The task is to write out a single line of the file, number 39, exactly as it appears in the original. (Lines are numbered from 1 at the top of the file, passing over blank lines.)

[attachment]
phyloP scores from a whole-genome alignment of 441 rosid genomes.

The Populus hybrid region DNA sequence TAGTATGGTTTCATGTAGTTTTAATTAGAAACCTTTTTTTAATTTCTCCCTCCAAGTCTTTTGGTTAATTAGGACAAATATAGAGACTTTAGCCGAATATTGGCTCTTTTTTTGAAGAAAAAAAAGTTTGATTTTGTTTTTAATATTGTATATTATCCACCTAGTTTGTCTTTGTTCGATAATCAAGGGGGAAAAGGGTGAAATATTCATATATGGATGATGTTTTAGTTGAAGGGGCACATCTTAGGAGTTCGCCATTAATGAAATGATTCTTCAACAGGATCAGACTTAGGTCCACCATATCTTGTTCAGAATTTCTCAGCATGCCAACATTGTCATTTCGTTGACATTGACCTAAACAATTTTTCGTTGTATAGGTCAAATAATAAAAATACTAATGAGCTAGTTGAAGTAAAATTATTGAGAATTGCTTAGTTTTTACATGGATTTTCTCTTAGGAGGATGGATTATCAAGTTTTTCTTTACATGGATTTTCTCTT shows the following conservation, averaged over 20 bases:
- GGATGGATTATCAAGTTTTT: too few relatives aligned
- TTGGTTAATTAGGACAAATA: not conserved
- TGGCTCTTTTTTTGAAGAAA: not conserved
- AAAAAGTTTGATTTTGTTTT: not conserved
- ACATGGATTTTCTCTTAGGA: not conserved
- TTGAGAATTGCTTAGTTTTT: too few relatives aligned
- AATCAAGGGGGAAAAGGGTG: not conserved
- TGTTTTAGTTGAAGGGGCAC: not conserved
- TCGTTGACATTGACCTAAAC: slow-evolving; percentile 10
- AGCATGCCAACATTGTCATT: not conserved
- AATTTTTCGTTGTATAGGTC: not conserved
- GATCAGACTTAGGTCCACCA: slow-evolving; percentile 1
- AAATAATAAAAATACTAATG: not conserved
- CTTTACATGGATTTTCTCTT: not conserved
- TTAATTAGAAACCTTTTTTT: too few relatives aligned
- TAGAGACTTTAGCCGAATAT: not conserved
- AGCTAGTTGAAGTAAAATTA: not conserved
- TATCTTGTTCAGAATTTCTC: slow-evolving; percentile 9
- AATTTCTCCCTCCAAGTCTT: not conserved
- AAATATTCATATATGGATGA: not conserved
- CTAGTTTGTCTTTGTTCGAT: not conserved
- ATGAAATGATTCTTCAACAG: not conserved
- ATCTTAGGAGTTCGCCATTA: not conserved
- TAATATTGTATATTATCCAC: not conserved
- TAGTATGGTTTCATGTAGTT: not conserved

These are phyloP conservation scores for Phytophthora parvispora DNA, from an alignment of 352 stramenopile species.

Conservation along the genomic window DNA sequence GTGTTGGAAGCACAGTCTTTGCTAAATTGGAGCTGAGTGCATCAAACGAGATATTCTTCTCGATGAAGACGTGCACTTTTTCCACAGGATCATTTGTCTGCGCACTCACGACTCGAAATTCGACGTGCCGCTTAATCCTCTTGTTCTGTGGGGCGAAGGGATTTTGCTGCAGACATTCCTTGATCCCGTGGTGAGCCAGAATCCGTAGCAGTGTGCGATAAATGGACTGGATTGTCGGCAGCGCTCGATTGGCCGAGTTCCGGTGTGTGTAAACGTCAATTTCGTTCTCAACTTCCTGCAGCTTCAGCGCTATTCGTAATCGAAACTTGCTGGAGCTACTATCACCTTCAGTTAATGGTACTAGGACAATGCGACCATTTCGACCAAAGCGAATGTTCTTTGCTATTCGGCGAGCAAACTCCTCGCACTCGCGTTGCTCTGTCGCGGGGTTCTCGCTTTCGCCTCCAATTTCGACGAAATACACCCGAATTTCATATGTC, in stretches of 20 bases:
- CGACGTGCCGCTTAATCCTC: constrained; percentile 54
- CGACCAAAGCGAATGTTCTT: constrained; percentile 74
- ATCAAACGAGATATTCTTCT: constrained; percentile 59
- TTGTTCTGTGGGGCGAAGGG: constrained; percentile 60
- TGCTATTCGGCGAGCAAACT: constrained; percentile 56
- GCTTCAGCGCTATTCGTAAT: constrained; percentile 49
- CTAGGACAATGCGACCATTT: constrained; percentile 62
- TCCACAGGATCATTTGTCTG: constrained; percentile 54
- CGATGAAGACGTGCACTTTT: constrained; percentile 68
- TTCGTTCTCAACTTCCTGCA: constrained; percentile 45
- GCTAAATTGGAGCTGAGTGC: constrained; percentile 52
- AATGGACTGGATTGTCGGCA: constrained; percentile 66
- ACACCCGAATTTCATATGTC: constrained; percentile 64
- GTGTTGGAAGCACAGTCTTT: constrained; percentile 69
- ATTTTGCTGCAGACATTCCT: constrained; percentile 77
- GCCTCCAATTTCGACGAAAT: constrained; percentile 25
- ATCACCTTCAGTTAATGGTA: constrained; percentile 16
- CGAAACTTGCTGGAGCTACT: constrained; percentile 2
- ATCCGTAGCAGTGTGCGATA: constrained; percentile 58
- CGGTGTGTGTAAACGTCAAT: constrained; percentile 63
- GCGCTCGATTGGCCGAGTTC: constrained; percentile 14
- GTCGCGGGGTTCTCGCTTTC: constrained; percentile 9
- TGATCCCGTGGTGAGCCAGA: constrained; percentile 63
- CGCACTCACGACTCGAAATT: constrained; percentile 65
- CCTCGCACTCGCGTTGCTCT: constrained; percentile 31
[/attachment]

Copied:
- TTCGTTCTCAACTTCCTGCA: constrained; percentile 45